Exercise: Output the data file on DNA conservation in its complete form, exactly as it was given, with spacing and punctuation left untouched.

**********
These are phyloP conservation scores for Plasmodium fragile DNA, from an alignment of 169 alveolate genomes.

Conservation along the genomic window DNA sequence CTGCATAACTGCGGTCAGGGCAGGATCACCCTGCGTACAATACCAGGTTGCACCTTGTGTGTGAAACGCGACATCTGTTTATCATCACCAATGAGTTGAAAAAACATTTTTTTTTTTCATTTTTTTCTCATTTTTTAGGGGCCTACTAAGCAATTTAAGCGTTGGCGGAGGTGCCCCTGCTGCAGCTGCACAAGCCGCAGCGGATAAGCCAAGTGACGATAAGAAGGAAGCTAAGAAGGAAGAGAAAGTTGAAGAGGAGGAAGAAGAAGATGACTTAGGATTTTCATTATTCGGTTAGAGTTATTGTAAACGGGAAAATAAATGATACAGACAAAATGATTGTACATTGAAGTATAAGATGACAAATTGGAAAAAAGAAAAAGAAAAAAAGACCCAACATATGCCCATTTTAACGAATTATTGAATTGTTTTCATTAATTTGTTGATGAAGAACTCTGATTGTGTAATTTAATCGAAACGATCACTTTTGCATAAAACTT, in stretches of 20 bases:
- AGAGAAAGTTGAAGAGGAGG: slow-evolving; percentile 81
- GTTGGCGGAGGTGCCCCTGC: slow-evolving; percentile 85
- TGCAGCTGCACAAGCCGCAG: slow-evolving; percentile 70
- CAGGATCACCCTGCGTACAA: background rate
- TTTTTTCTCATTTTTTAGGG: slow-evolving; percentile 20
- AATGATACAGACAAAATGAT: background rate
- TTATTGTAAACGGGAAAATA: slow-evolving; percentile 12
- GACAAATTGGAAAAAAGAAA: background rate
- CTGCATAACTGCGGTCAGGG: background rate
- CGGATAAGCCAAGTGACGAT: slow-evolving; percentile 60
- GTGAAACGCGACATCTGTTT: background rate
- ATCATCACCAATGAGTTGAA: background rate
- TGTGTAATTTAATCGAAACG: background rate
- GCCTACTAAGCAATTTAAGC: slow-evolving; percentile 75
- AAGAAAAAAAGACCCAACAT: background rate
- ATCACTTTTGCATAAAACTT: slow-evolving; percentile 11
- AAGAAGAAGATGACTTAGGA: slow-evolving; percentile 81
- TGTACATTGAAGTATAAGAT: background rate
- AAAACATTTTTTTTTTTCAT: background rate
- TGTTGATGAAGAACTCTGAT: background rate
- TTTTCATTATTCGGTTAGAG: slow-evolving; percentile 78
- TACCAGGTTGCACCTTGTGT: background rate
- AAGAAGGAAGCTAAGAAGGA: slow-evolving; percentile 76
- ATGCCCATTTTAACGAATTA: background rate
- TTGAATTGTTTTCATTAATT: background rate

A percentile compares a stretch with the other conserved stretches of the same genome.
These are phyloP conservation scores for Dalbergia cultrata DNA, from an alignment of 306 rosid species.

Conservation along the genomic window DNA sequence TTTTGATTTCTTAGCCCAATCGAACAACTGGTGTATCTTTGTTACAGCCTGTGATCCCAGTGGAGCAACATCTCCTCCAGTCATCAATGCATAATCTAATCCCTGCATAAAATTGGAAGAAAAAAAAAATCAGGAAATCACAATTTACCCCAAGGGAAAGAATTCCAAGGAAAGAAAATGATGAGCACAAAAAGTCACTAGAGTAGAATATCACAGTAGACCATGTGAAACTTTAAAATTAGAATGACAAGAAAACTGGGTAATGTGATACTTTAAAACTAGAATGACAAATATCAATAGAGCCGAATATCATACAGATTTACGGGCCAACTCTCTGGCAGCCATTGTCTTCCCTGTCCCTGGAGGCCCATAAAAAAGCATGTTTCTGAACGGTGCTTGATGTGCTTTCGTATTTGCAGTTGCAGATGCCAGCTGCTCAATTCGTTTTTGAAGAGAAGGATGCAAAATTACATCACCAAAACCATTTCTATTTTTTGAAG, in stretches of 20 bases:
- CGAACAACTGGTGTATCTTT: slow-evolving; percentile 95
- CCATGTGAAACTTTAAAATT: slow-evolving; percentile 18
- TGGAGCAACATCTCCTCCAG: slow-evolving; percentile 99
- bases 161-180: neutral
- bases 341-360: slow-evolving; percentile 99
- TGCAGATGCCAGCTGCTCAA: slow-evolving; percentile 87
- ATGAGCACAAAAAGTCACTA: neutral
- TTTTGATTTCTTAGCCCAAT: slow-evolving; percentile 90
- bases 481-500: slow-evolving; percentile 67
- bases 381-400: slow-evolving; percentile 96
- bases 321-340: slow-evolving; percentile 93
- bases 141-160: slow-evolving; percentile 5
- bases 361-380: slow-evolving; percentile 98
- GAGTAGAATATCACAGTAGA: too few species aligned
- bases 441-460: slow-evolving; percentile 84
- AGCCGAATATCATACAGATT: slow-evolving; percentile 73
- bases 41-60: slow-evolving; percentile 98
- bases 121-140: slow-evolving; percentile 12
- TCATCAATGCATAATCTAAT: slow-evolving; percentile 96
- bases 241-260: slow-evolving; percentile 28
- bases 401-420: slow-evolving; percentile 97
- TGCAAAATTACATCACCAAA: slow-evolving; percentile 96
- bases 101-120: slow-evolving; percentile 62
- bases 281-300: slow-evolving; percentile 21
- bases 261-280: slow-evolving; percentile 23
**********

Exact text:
These are phyloP conservation scores for Plasmodium fragile DNA, from an alignment of 169 alveolate genomes.

Conservation along the genomic window DNA sequence CTGCATAACTGCGGTCAGGGCAGGATCACCCTGCGTACAATACCAGGTTGCACCTTGTGTGTGAAACGCGACATCTGTTTATCATCACCAATGAGTTGAAAAAACATTTTTTTTTTTCATTTTTTTCTCATTTTTTAGGGGCCTACTAAGCAATTTAAGCGTTGGCGGAGGTGCCCCTGCTGCAGCTGCACAAGCCGCAGCGGATAAGCCAAGTGACGATAAGAAGGAAGCTAAGAAGGAAGAGAAAGTTGAAGAGGAGGAAGAAGAAGATGACTTAGGATTTTCATTATTCGGTTAGAGTTATTGTAAACGGGAAAATAAATGATACAGACAAAATGATTGTACATTGAAGTATAAGATGACAAATTGGAAAAAAGAAAAAGAAAAAAAGACCCAACATATGCCCATTTTAACGAATTATTGAATTGTTTTCATTAATTTGTTGATGAAGAACTCTGATTGTGTAATTTAATCGAAACGATCACTTTTGCATAAAACTT, in stretches of 20 bases:
- AGAGAAAGTTGAAGAGGAGG: slow-evolving; percentile 81
- GTTGGCGGAGGTGCCCCTGC: slow-evolving; percentile 85
- TGCAGCTGCACAAGCCGCAG: slow-evolving; percentile 70
- CAGGATCACCCTGCGTACAA: background rate
- TTTTTTCTCATTTTTTAGGG: slow-evolving; percentile 20
- AATGATACAGACAAAATGAT: background rate
- TTATTGTAAACGGGAAAATA: slow-evolving; percentile 12
- GACAAATTGGAAAAAAGAAA: background rate
- CTGCATAACTGCGGTCAGGG: background rate
- CGGATAAGCCAAGTGACGAT: slow-evolving; percentile 60
- GTGAAACGCGACATCTGTTT: background rate
- ATCATCACCAATGAGTTGAA: background rate
- TGTGTAATTTAATCGAAACG: background rate
- GCCTACTAAGCAATTTAAGC: slow-evolving; percentile 75
- AAGAAAAAAAGACCCAACAT: background rate
- ATCACTTTTGCATAAAACTT: slow-evolving; percentile 11
- AAGAAGAAGATGACTTAGGA: slow-evolving; percentile 81
- TGTACATTGAAGTATAAGAT: background rate
- AAAACATTTTTTTTTTTCAT: background rate
- TGTTGATGAAGAACTCTGAT: background rate
- TTTTCATTATTCGGTTAGAG: slow-evolving; percentile 78
- TACCAGGTTGCACCTTGTGT: background rate
- AAGAAGGAAGCTAAGAAGGA: slow-evolving; percentile 76
- ATGCCCATTTTAACGAATTA: background rate
- TTGAATTGTTTTCATTAATT: background rate

A percentile compares a stretch with the other conserved stretches of the same genome.
These are phyloP conservation scores for Dalbergia cultrata DNA, from an alignment of 306 rosid species.

Conservation along the genomic window DNA sequence TTTTGATTTCTTAGCCCAATCGAACAACTGGTGTATCTTTGTTACAGCCTGTGATCCCAGTGGAGCAACATCTCCTCCAGTCATCAATGCATAATCTAATCCCTGCATAAAATTGGAAGAAAAAAAAAATCAGGAAATCACAATTTACCCCAAGGGAAAGAATTCCAAGGAAAGAAAATGATGAGCACAAAAAGTCACTAGAGTAGAATATCACAGTAGACCATGTGAAACTTTAAAATTAGAATGACAAGAAAACTGGGTAATGTGATACTTTAAAACTAGAATGACAAATATCAATAGAGCCGAATATCATACAGATTTACGGGCCAACTCTCTGGCAGCCATTGTCTTCCCTGTCCCTGGAGGCCCATAAAAAAGCATGTTTCTGAACGGTGCTTGATGTGCTTTCGTATTTGCAGTTGCAGATGCCAGCTGCTCAATTCGTTTTTGAAGAGAAGGATGCAAAATTACATCACCAAAACCATTTCTATTTTTTGAAG, in stretches of 20 bases:
- CGAACAACTGGTGTATCTTT: slow-evolving; percentile 95
- CCATGTGAAACTTTAAAATT: slow-evolving; percentile 18
- TGGAGCAACATCTCCTCCAG: slow-evolving; percentile 99
- bases 161-180: neutral
- bases 341-360: slow-evolving; percentile 99
- TGCAGATGCCAGCTGCTCAA: slow-evolving; percentile 87
- ATGAGCACAAAAAGTCACTA: neutral
- TTTTGATTTCTTAGCCCAAT: slow-evolving; percentile 90
- bases 481-500: slow-evolving; percentile 67
- bases 381-400: slow-evolving; percentile 96
- bases 321-340: slow-evolving; percentile 93
- bases 141-160: slow-evolving; percentile 5
- bases 361-380: slow-evolving; percentile 98
- GAGTAGAATATCACAGTAGA: too few species aligned
- bases 441-460: slow-evolving; percentile 84
- AGCCGAATATCATACAGATT: slow-evolving; percentile 73
- bases 41-60: slow-evolving; percentile 98
- bases 121-140: slow-evolving; percentile 12
- TCATCAATGCATAATCTAAT: slow-evolving; percentile 96
- bases 241-260: slow-evolving; percentile 28
- bases 401-420: slow-evolving; percentile 97
- TGCAAAATTACATCACCAAA: slow-evolving; percentile 96
- bases 101-120: slow-evolving; percentile 62
- bases 281-300: slow-evolving; percentile 21
- bases 261-280: slow-evolving; percentile 23